Whether the public really needs yet another addition to the bulging canon of cold-air disaster books, there seems little doubt that the public wants more bulges in that canon. One has only to observe the snowy array of books that publishers have scurried to issue hot (or rather cold) on the bestselling heels of Jon Krakauer's "Into Thin Air" and Sebastian Junger's "The Perfect Storm," to see the evidence of a new industry maxim: Frostbite sells.
It would be wickedly unjust, however, to charge Leonard F. Guttridge with opportunism. This sturdy historian presaged the current ice vogue with "Icebound: The Jeanette Expedition's Quest for the North Pole" way back in 1986, when arctic-exploration tomes typically garnered their authors three-figure advances from the Naval Institute Press and a few lecture invitations from local cartography clubs. In his acknowledgments to his newest book, Guttridge confesses that after that effort he was determined to abandon the Arctic.
But then came a chance mention at a New York Explorers Club function, documents salvaged from a landfill outside a Washington, D.C., prison and scraps of a notebook secreted for decades with two spent rifle cartridges in a silver vegetable dish. These piloted Guttridge into seven years of research on a ruinous 1881-1883 expedition to the remote arctic terrain of Lady Franklin Bay. The result, "Ghosts of Cape Sabine," is a frosty delight: There's adventure aplenty here, not to mention execution, mutiny, starvation, suicide and cannibalism. Oh -- and frostbite.
The Lady Franklin Bay expedition, which marked the United States' first foray into government-funded exploration, sailed north in the summer of 1881 from St. John's, Newfoundland under the command of Lt. Adolphus Greely, with 19 soldiers under the U.S. Army Signal Corps banner, three civilians, two Greenlanders and a petulant doctor/naturalist. "Except for those latter three," Guttridge writes,
not one could sail a boat, and few knew how to row. Only Sergeant Cross, already identified by Greely as a drunk, knew how to operate the party's steam launch, having worked in the Washington Navy Yard. For the most part, knowledge of dog-sledge driving and ice-field navigation, not to mention the terrible psychological strains imposed by the Arctic's long winter nights, had been derived only from books ... It was not a recipe for success.
But Greely's expedition did succeed, if only in the schoolyardish arena of exploratory conquest: Three of its members planted the American flag four miles north of where the British explorer Albert Markham had several years earlier planted the Union Jack, thus breaking England's 300-year reign in polar record-breaking. It was the party's only tangible success, however, and its cost in lives was enormous -- a rescue party, arriving two years later, brought out only seven men alive.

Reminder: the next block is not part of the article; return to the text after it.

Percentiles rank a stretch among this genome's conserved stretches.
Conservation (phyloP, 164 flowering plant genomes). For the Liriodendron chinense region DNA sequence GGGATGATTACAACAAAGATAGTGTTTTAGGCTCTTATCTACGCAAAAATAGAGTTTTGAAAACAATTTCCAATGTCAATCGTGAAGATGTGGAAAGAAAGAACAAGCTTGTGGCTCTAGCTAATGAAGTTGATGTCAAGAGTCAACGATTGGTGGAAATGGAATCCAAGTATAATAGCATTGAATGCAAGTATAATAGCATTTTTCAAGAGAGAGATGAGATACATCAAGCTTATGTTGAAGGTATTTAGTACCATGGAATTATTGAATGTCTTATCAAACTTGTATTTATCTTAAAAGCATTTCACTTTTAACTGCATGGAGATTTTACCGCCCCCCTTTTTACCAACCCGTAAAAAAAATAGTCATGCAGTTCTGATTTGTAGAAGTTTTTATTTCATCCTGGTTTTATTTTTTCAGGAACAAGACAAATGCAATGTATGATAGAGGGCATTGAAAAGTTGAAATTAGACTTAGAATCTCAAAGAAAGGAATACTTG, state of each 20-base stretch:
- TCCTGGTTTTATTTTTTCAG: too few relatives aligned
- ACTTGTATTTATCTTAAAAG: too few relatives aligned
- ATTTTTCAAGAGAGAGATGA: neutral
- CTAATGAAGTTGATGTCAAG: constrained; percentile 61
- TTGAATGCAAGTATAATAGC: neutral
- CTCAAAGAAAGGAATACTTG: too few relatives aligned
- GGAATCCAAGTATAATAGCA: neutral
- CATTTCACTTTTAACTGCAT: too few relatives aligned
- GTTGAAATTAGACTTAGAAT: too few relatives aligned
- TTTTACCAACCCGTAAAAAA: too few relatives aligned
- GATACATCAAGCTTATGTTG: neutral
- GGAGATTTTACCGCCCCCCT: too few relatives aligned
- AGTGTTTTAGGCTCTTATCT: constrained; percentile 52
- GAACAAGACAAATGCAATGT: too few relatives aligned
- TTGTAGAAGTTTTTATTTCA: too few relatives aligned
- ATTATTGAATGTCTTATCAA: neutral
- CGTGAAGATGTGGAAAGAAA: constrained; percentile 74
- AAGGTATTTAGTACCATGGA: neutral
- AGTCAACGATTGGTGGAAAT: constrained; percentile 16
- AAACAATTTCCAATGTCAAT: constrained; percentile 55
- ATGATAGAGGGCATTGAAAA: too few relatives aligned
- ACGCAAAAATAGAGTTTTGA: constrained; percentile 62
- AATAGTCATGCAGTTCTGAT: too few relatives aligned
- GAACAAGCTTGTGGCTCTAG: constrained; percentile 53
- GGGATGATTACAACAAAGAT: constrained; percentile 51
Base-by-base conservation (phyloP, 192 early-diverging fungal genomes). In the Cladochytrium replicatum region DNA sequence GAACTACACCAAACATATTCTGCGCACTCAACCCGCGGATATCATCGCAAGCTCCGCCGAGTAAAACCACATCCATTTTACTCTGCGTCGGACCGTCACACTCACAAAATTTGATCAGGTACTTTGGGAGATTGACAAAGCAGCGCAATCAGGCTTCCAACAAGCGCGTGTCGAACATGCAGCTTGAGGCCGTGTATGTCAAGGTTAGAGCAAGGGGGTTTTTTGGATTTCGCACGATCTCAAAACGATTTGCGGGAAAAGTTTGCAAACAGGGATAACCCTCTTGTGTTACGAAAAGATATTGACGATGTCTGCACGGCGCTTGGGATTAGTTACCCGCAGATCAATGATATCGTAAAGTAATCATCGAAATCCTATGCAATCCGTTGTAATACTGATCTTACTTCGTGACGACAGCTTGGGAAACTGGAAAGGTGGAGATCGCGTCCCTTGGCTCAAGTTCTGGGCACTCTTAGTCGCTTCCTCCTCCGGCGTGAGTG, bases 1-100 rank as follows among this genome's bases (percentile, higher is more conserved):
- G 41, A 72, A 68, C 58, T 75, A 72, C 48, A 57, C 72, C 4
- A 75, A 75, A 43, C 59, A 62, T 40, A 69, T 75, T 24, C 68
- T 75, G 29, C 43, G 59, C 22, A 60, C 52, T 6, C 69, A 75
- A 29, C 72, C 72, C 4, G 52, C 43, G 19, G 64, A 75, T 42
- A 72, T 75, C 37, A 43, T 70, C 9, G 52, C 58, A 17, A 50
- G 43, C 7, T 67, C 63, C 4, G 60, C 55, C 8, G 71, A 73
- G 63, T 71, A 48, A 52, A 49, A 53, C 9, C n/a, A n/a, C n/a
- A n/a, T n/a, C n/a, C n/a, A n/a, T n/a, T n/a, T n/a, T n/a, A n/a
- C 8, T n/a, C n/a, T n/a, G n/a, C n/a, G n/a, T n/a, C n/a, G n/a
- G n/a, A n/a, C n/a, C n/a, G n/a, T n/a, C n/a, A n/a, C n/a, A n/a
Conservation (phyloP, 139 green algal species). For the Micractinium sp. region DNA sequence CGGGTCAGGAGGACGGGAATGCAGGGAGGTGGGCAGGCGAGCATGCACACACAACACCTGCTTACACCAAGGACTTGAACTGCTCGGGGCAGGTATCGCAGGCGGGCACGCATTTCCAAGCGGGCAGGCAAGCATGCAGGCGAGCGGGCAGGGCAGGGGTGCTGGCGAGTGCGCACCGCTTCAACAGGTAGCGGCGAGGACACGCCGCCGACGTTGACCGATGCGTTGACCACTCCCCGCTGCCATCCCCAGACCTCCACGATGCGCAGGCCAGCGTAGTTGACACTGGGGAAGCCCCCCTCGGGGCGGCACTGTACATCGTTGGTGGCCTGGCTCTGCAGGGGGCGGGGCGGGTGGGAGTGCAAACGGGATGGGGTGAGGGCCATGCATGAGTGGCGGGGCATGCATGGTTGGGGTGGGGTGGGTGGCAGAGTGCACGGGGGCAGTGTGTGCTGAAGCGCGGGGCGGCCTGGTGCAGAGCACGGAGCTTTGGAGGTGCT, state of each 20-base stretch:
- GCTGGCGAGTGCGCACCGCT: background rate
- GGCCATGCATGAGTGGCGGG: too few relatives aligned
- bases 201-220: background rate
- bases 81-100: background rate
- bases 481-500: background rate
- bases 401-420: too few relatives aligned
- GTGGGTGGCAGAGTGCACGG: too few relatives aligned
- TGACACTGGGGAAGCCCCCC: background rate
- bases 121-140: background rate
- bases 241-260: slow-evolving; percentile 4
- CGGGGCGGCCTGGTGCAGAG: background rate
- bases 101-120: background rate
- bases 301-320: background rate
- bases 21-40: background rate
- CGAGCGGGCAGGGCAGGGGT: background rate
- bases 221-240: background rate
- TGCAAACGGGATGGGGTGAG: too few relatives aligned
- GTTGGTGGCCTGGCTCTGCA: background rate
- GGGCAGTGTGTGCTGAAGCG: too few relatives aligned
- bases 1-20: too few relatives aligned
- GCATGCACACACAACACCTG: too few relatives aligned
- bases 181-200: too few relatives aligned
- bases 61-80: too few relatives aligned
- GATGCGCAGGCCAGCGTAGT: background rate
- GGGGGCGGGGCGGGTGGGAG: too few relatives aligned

Those seven returned home less as heroes than emblems of a murderous national folly. As the Chicago Tribune put it: "Arctic exploration has involved an immense waste of money and life. It is time that it stopped." It didn't, of course -- precisely 20 years after Greely's survivors came home, a savvy self-promoter named Robert E. Peary passed by their former northernmost camp on his way to the North Pole. But Peary, backed by well-heeled sponsors, went forth on his own; the U.S. government had washed its hands of arctic exploration.
Guttridge's good fortune was immense -- not only did nearly every member of the party keep a journal, their journals are remarkably frank and even more remarkably dramatic: "I can do nothing more than shoot him." "This seems to me like a nightmare in one of Edgar Allen Poe's stories." "Madness." "If the channel doesn't freeze, and no help from the other side, and no game, we are all gone." "We can live about twenty more days -- then what?" "Only six more days are left us. Starvation looks us in the face. Seven of our party are dead already and the rest of us are resigned to follow."
What drives the current vogue for icebound adventure isn't entirely clear, though a glance backward reveals a similar fixation just prior to the last century's turn, when Britons and Americans, boggled by the technological leaps of the Industrial Age and the ideological upheavals that Darwin had wrought, turned in droves to the accounts of polar explorers and to Jack London's theater of extremes. Nothing better symbolized the nothingness at the heart of Darwinian theory, and of a world made of machines, than the bleached silence of the Arctic. Herman Melville, who knew a thing or two about whiteness, pondered the theme in "Moby-Dick": "Is it that by its indefiniteness it shadows forth the heartless voids and immensities of the universe, and thus stabs us from behind with the thought of annihilation, when beholding the white depths of the Milky Way?"
Or perhaps, less pessimistically, what lies at the core of our recurring arctic yen is a smidgen of Luddite sympathies: The Arctic, even today, represents our failure to fully conquer nature. The whiteness always wins; human beings wither and die or, reduced to their animal essence, survive by devouring their companions. Then again, it may be even simpler. As Francis Spufford wrote in "I May Be Some Time: Ice and the English Imagination," his masterly 1997 study of the Victorians' polar fetish, "The deep interest of those who are living and must die is their permanent source for the effectiveness of myth."
For whatever reasons, then, Guttridge's account -- vivid in its whiteness and raw in its themes -- is a thriller. If the cold-air disaster canon is bulging, so be it; this newest bulge deserves an honored place.